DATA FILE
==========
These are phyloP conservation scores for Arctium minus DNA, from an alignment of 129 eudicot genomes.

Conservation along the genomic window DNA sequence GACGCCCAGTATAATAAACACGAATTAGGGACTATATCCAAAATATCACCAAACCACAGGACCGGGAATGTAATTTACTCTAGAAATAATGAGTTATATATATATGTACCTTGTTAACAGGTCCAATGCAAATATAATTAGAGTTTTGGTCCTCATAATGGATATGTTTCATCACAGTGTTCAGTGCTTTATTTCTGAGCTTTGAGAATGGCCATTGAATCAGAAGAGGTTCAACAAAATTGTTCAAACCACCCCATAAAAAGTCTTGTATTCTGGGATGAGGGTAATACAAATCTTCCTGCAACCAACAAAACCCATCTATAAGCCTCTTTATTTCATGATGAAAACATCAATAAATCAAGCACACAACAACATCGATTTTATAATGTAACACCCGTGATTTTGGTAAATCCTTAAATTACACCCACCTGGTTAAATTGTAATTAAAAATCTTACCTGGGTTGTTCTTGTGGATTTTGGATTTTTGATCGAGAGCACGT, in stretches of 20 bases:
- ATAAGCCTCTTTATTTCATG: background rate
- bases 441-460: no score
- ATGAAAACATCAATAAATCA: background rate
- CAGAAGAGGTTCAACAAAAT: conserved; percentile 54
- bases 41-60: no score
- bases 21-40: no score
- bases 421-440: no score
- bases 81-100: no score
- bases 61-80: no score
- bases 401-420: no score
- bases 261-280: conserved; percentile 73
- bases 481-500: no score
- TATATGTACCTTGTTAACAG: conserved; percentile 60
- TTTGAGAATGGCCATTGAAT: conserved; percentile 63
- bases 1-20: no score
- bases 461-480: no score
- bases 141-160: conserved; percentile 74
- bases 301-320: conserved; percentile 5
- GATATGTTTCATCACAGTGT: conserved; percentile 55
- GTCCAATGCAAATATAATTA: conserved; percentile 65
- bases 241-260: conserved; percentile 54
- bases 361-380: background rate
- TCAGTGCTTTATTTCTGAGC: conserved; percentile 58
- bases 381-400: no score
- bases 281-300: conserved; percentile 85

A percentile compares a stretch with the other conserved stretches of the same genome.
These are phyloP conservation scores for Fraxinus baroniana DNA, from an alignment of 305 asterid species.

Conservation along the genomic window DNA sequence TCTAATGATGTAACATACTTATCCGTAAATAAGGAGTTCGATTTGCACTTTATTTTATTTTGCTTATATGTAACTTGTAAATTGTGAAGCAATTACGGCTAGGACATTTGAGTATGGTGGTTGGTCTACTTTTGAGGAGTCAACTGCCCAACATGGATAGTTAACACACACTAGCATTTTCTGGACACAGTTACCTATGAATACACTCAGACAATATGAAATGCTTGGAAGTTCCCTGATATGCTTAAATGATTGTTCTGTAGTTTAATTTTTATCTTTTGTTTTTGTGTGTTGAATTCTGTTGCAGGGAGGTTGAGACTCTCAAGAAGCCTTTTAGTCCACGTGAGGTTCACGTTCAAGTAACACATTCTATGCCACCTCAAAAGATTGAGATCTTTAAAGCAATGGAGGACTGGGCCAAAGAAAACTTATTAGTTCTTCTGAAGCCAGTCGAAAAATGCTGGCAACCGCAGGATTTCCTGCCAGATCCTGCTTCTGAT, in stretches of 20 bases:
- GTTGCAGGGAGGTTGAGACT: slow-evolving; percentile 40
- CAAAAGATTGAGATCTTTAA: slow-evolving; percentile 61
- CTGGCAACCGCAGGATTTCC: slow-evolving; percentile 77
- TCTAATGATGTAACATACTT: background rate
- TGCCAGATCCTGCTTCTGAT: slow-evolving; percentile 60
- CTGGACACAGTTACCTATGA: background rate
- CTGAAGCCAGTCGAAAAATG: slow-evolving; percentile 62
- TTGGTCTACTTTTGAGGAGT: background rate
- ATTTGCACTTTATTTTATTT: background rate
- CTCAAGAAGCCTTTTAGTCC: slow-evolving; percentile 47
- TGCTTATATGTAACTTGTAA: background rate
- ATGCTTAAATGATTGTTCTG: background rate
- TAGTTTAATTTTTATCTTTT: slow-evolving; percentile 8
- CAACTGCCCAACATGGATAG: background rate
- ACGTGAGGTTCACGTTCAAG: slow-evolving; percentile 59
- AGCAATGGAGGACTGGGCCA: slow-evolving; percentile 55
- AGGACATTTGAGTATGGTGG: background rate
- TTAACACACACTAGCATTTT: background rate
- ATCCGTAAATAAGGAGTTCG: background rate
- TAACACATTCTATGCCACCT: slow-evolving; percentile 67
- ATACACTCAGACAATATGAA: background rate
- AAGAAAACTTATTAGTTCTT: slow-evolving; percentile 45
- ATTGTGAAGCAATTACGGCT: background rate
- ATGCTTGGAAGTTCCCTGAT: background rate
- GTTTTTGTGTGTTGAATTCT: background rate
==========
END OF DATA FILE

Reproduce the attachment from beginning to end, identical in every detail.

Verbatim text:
These are phyloP conservation scores for Arctium minus DNA, from an alignment of 129 eudicot genomes.

Conservation along the genomic window DNA sequence GACGCCCAGTATAATAAACACGAATTAGGGACTATATCCAAAATATCACCAAACCACAGGACCGGGAATGTAATTTACTCTAGAAATAATGAGTTATATATATATGTACCTTGTTAACAGGTCCAATGCAAATATAATTAGAGTTTTGGTCCTCATAATGGATATGTTTCATCACAGTGTTCAGTGCTTTATTTCTGAGCTTTGAGAATGGCCATTGAATCAGAAGAGGTTCAACAAAATTGTTCAAACCACCCCATAAAAAGTCTTGTATTCTGGGATGAGGGTAATACAAATCTTCCTGCAACCAACAAAACCCATCTATAAGCCTCTTTATTTCATGATGAAAACATCAATAAATCAAGCACACAACAACATCGATTTTATAATGTAACACCCGTGATTTTGGTAAATCCTTAAATTACACCCACCTGGTTAAATTGTAATTAAAAATCTTACCTGGGTTGTTCTTGTGGATTTTGGATTTTTGATCGAGAGCACGT, in stretches of 20 bases:
- ATAAGCCTCTTTATTTCATG: background rate
- bases 441-460: no score
- ATGAAAACATCAATAAATCA: background rate
- CAGAAGAGGTTCAACAAAAT: conserved; percentile 54
- bases 41-60: no score
- bases 21-40: no score
- bases 421-440: no score
- bases 81-100: no score
- bases 61-80: no score
- bases 401-420: no score
- bases 261-280: conserved; percentile 73
- bases 481-500: no score
- TATATGTACCTTGTTAACAG: conserved; percentile 60
- TTTGAGAATGGCCATTGAAT: conserved; percentile 63
- bases 1-20: no score
- bases 461-480: no score
- bases 141-160: conserved; percentile 74
- bases 301-320: conserved; percentile 5
- GATATGTTTCATCACAGTGT: conserved; percentile 55
- GTCCAATGCAAATATAATTA: conserved; percentile 65
- bases 241-260: conserved; percentile 54
- bases 361-380: background rate
- TCAGTGCTTTATTTCTGAGC: conserved; percentile 58
- bases 381-400: no score
- bases 281-300: conserved; percentile 85

A percentile compares a stretch with the other conserved stretches of the same genome.
These are phyloP conservation scores for Fraxinus baroniana DNA, from an alignment of 305 asterid species.

Conservation along the genomic window DNA sequence TCTAATGATGTAACATACTTATCCGTAAATAAGGAGTTCGATTTGCACTTTATTTTATTTTGCTTATATGTAACTTGTAAATTGTGAAGCAATTACGGCTAGGACATTTGAGTATGGTGGTTGGTCTACTTTTGAGGAGTCAACTGCCCAACATGGATAGTTAACACACACTAGCATTTTCTGGACACAGTTACCTATGAATACACTCAGACAATATGAAATGCTTGGAAGTTCCCTGATATGCTTAAATGATTGTTCTGTAGTTTAATTTTTATCTTTTGTTTTTGTGTGTTGAATTCTGTTGCAGGGAGGTTGAGACTCTCAAGAAGCCTTTTAGTCCACGTGAGGTTCACGTTCAAGTAACACATTCTATGCCACCTCAAAAGATTGAGATCTTTAAAGCAATGGAGGACTGGGCCAAAGAAAACTTATTAGTTCTTCTGAAGCCAGTCGAAAAATGCTGGCAACCGCAGGATTTCCTGCCAGATCCTGCTTCTGAT, in stretches of 20 bases:
- GTTGCAGGGAGGTTGAGACT: slow-evolving; percentile 40
- CAAAAGATTGAGATCTTTAA: slow-evolving; percentile 61
- CTGGCAACCGCAGGATTTCC: slow-evolving; percentile 77
- TCTAATGATGTAACATACTT: background rate
- TGCCAGATCCTGCTTCTGAT: slow-evolving; percentile 60
- CTGGACACAGTTACCTATGA: background rate
- CTGAAGCCAGTCGAAAAATG: slow-evolving; percentile 62
- TTGGTCTACTTTTGAGGAGT: background rate
- ATTTGCACTTTATTTTATTT: background rate
- CTCAAGAAGCCTTTTAGTCC: slow-evolving; percentile 47
- TGCTTATATGTAACTTGTAA: background rate
- ATGCTTAAATGATTGTTCTG: background rate
- TAGTTTAATTTTTATCTTTT: slow-evolving; percentile 8
- CAACTGCCCAACATGGATAG: background rate
- ACGTGAGGTTCACGTTCAAG: slow-evolving; percentile 59
- AGCAATGGAGGACTGGGCCA: slow-evolving; percentile 55
- AGGACATTTGAGTATGGTGG: background rate
- TTAACACACACTAGCATTTT: background rate
- ATCCGTAAATAAGGAGTTCG: background rate
- TAACACATTCTATGCCACCT: slow-evolving; percentile 67
- ATACACTCAGACAATATGAA: background rate
- AAGAAAACTTATTAGTTCTT: slow-evolving; percentile 45
- ATTGTGAAGCAATTACGGCT: background rate
- ATGCTTGGAAGTTCCCTGAT: background rate
- GTTTTTGTGTGTTGAATTCT: background rate